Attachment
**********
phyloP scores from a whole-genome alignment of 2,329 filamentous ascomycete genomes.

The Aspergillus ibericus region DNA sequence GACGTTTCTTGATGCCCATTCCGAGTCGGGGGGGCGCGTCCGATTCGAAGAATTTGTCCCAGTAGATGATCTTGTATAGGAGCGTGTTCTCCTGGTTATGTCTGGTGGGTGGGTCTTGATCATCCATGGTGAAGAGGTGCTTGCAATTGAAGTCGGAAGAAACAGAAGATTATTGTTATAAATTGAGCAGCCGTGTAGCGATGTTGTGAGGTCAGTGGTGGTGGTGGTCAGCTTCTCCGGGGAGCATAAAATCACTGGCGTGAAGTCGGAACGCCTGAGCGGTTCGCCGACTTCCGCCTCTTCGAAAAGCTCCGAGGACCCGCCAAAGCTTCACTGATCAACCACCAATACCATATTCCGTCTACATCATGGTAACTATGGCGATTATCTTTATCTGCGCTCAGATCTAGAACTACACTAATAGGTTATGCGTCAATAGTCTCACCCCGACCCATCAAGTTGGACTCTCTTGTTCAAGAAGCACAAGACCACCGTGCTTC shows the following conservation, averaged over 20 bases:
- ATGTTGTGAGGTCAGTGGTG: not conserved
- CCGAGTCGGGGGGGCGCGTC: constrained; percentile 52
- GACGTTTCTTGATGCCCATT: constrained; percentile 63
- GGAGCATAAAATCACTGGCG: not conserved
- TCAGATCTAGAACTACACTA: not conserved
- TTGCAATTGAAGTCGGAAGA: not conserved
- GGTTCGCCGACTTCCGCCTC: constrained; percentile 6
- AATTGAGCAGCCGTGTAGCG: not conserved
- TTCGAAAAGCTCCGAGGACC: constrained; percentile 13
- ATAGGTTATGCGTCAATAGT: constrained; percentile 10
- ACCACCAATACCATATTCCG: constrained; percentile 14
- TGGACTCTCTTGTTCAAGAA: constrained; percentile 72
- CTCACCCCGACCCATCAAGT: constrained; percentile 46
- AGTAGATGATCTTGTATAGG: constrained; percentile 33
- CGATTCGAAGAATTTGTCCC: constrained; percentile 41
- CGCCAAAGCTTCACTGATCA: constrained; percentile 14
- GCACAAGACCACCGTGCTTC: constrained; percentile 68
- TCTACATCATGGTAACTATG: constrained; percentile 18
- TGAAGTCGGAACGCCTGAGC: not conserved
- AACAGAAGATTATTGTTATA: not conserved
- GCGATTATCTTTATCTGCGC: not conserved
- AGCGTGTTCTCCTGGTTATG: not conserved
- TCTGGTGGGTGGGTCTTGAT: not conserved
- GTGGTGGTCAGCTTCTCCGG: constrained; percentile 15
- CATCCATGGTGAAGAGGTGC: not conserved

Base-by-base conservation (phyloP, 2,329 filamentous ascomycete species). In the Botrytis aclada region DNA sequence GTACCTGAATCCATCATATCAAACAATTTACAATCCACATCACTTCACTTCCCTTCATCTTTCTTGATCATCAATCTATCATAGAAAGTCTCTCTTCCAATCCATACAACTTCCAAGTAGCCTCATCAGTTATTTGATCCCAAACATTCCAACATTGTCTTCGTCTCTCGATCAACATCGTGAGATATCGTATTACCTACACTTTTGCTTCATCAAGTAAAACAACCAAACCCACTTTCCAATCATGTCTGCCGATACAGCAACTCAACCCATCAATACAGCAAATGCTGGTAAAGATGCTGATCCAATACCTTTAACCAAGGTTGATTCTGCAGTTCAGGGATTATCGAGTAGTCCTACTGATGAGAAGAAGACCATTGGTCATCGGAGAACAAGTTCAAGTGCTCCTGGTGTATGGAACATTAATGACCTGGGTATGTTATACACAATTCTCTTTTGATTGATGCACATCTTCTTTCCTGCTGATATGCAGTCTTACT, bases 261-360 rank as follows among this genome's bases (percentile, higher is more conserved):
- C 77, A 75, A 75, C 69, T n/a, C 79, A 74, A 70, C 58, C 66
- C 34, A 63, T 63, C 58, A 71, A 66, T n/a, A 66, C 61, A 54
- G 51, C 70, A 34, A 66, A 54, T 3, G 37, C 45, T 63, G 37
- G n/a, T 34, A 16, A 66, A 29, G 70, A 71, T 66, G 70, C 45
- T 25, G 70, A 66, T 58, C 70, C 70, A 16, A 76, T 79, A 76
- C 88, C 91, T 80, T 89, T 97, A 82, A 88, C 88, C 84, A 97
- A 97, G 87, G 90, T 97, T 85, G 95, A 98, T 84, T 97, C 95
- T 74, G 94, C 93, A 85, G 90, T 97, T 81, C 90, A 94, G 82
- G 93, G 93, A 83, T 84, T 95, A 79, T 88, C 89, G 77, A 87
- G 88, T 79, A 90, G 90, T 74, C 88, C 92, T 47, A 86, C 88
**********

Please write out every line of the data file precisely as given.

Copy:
phyloP scores from a whole-genome alignment of 2,329 filamentous ascomycete genomes.

The Aspergillus ibericus region DNA sequence GACGTTTCTTGATGCCCATTCCGAGTCGGGGGGGCGCGTCCGATTCGAAGAATTTGTCCCAGTAGATGATCTTGTATAGGAGCGTGTTCTCCTGGTTATGTCTGGTGGGTGGGTCTTGATCATCCATGGTGAAGAGGTGCTTGCAATTGAAGTCGGAAGAAACAGAAGATTATTGTTATAAATTGAGCAGCCGTGTAGCGATGTTGTGAGGTCAGTGGTGGTGGTGGTCAGCTTCTCCGGGGAGCATAAAATCACTGGCGTGAAGTCGGAACGCCTGAGCGGTTCGCCGACTTCCGCCTCTTCGAAAAGCTCCGAGGACCCGCCAAAGCTTCACTGATCAACCACCAATACCATATTCCGTCTACATCATGGTAACTATGGCGATTATCTTTATCTGCGCTCAGATCTAGAACTACACTAATAGGTTATGCGTCAATAGTCTCACCCCGACCCATCAAGTTGGACTCTCTTGTTCAAGAAGCACAAGACCACCGTGCTTC shows the following conservation, averaged over 20 bases:
- ATGTTGTGAGGTCAGTGGTG: not conserved
- CCGAGTCGGGGGGGCGCGTC: constrained; percentile 52
- GACGTTTCTTGATGCCCATT: constrained; percentile 63
- GGAGCATAAAATCACTGGCG: not conserved
- TCAGATCTAGAACTACACTA: not conserved
- TTGCAATTGAAGTCGGAAGA: not conserved
- GGTTCGCCGACTTCCGCCTC: constrained; percentile 6
- AATTGAGCAGCCGTGTAGCG: not conserved
- TTCGAAAAGCTCCGAGGACC: constrained; percentile 13
- ATAGGTTATGCGTCAATAGT: constrained; percentile 10
- ACCACCAATACCATATTCCG: constrained; percentile 14
- TGGACTCTCTTGTTCAAGAA: constrained; percentile 72
- CTCACCCCGACCCATCAAGT: constrained; percentile 46
- AGTAGATGATCTTGTATAGG: constrained; percentile 33
- CGATTCGAAGAATTTGTCCC: constrained; percentile 41
- CGCCAAAGCTTCACTGATCA: constrained; percentile 14
- GCACAAGACCACCGTGCTTC: constrained; percentile 68
- TCTACATCATGGTAACTATG: constrained; percentile 18
- TGAAGTCGGAACGCCTGAGC: not conserved
- AACAGAAGATTATTGTTATA: not conserved
- GCGATTATCTTTATCTGCGC: not conserved
- AGCGTGTTCTCCTGGTTATG: not conserved
- TCTGGTGGGTGGGTCTTGAT: not conserved
- GTGGTGGTCAGCTTCTCCGG: constrained; percentile 15
- CATCCATGGTGAAGAGGTGC: not conserved

Base-by-base conservation (phyloP, 2,329 filamentous ascomycete species). In the Botrytis aclada region DNA sequence GTACCTGAATCCATCATATCAAACAATTTACAATCCACATCACTTCACTTCCCTTCATCTTTCTTGATCATCAATCTATCATAGAAAGTCTCTCTTCCAATCCATACAACTTCCAAGTAGCCTCATCAGTTATTTGATCCCAAACATTCCAACATTGTCTTCGTCTCTCGATCAACATCGTGAGATATCGTATTACCTACACTTTTGCTTCATCAAGTAAAACAACCAAACCCACTTTCCAATCATGTCTGCCGATACAGCAACTCAACCCATCAATACAGCAAATGCTGGTAAAGATGCTGATCCAATACCTTTAACCAAGGTTGATTCTGCAGTTCAGGGATTATCGAGTAGTCCTACTGATGAGAAGAAGACCATTGGTCATCGGAGAACAAGTTCAAGTGCTCCTGGTGTATGGAACATTAATGACCTGGGTATGTTATACACAATTCTCTTTTGATTGATGCACATCTTCTTTCCTGCTGATATGCAGTCTTACT, bases 261-360 rank as follows among this genome's bases (percentile, higher is more conserved):
- C 77, A 75, A 75, C 69, T n/a, C 79, A 74, A 70, C 58, C 66
- C 34, A 63, T 63, C 58, A 71, A 66, T n/a, A 66, C 61, A 54
- G 51, C 70, A 34, A 66, A 54, T 3, G 37, C 45, T 63, G 37
- G n/a, T 34, A 16, A 66, A 29, G 70, A 71, T 66, G 70, C 45
- T 25, G 70, A 66, T 58, C 70, C 70, A 16, A 76, T 79, A 76
- C 88, C 91, T 80, T 89, T 97, A 82, A 88, C 88, C 84, A 97
- A 97, G 87, G 90, T 97, T 85, G 95, A 98, T 84, T 97, C 95
- T 74, G 94, C 93, A 85, G 90, T 97, T 81, C 90, A 94, G 82
- G 93, G 93, A 83, T 84, T 95, A 79, T 88, C 89, G 77, A 87
- G 88, T 79, A 90, G 90, T 74, C 88, C 92, T 47, A 86, C 88